This week, conservatives launched a concerted effort to get Mitt Romney to choose Wisconsin Rep. Paul Ryan as the Republican Party’s vice presidential nominee. I do not believe this will happen.
Yesterday, the Wall Street Journal’s lead editorial strongly endorsed Ryan. Simultaneously, the right-wing Weekly Standard did so as well, emphasizing precisely the same points.
Their argument basically boils down to the need for Romney to emphasize “big issues” in his campaign. First among these is slashing entitlement programs, especially Medicare. Ryan is the perfect choice to have the election pivot on this issue because he is the author of a plan that has twice passed the House of Representatives that would essentially abolish Medicare.
While a program called “Medicare” would remain in existence under Ryan’s proposal, it would bear no resemblance to the program that now exists under that name. Instead of having their health care paid for by the government directly, as is the case now, the elderly would receive a voucher worth less than the per capita cost of Medicare presently that they could use to buy private health insurance.
Ryan just assumes that private health insurers would create policies that would provide equal benefits to what Medicare now provides, and does nothing whatsoever to ensure that such an option will exist when the existing Medicare program ceases to exist. Ironically, Obama’s Affordable Care Act, which Ryan wants to repeal, actually creates a mechanism that would facilitate Ryan’s Medicare proposal.
It is safe to assume that Romney’s political advisers want nothing whatsoever to do with a vice president who will inevitably make the abolition of Medicare the centerpiece of his campaign. The Obama campaign will guarantee that this is the case.
An August 1 poll the Democratic polling firm Greenberg Quinlan Rosner clearly lays out how Democrats would attack Ryan’s plan and tie it like an anvil around Romney’s neck. The pollsters first ask voters whether they support the Ryan plan by describing it in the most favorable possible terms. People support it by a 52 percent to 37 percent margin. But when the plan is framed with precise details on how it would affect people, three-fifths to two-thirds of them have serious doubts or very serious doubts about the Ryan plan. In short, all Democrats have to do is present the facts about Ryan’s plan to make it a severe political liability for Romney.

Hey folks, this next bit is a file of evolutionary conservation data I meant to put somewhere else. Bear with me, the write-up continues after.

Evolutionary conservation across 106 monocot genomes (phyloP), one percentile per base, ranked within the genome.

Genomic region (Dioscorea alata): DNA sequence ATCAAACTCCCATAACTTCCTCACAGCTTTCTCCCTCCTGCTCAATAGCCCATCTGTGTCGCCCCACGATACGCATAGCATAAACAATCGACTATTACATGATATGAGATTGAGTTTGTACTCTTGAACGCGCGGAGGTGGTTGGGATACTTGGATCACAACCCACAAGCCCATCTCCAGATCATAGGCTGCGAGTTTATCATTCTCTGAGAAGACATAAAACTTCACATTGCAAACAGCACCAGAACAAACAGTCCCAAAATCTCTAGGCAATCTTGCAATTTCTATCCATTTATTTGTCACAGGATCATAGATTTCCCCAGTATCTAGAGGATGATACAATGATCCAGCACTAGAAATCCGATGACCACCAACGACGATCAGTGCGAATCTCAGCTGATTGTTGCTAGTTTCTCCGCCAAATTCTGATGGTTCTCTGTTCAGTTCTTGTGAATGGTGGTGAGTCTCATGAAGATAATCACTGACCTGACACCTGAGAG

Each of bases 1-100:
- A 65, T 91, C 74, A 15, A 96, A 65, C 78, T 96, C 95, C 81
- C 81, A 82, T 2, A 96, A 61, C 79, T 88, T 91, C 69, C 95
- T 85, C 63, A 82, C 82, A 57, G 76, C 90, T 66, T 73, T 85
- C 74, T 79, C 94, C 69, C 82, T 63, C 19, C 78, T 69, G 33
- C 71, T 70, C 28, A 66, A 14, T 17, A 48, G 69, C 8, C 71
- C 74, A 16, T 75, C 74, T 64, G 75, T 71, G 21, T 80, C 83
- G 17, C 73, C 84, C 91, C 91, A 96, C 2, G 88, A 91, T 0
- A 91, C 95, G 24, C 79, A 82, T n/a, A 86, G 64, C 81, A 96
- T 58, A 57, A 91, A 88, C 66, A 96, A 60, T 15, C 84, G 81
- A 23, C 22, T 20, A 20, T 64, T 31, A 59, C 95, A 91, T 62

There are other reasons as well why Romney is very unlikely to make Ryan his running mate.
For one thing, there are still a lot of conservatives with very serious qualms about Romney. Let us not forget that the only reason he got the Republican nomination is that he was the last candidate standing. At different times, former House Speaker Newt Gingrich, Texas Governor Rick Perry, businessman Herman Cain, and former Senator Rick Santorum all led the Republican race in national polls.
Consequently, having to run with someone that many Republicans would prefer at the top of the ticket is not going to help Romney. More than likely, it will just remind them that he was their last choice to be the party’s nominee.
Another potential negative about Ryan, from Romney’s point of view, is that he is a devotee of the radical libertarian novelist Ayn Rand. According to the Milwaukee Journal-Sentinel, Ryan credits Rand for getting him into politics. “The reason I got involved in public service, by and large, if I had to credit one thinker, one person, it would be Ayn Rand,” Ryan has said. According to New York Magazine, Ryan requires (or at least required at one time) his staffers to read Rand’s most famous novel, Atlas Shrugged.
While some Republicans would, no doubt, be delighted to have a Randian on their party’s ticket, there are many more that will be turned off by Rand’s atheism and disdain for religious fundamentalists.
While none of these issues are necessarily disqualifying, they point to a larger problem for Ryan—he doesn’t appeal to any constituency that isn’t already in Romney’s pocket. If he still needs to appeal to Randians and those that want to abolish Medicare, then Romney’s political problems are too deep to be repaired by putting Ryan on the ticket.
Moreover, John McCain’s experience with Sarah Palin points to the danger of running with a potential vice president who is more popular among the party’s base than the president. That’s why brides always make sure their bridesmaids wear ugly dresses—to make sure that all eyes are on her and not them.
All signs point to Romney nominating a “boring white guy” who is unquestionably qualified to be president, who won’t show him up, and who will hopefully carry a key state. Personally, I would put my money on Senator Rob Portman of Ohio.
As far as Ryan himself is concerned, I don’t think he has the slightest desire to be vice president. While it is a good stepping stone to the presidency even for those who don’t achieve the office through death of a president, I don’t think that is Ryan’s ambition.
I’ve known Ryan since he was an intern for Jack Kemp many years ago. He is a true policy wonk who would rather talk about economics, the budget, tax policy, monetary policy and financial markets than just about anything. Moreover, I think he is happy being chairman of the House Budget Committee and knows that he is young enough—he’s only 42—that 2012 is unlikely to be his last chance to move up from the House of Representatives.
I think if Ryan has any ambitions connected to Romney it would be to be his Office of Management and Budget director. In the event that Romney wins, I think he would take that job in a heartbeat. It’s a much better fit for both Ryan and Romney.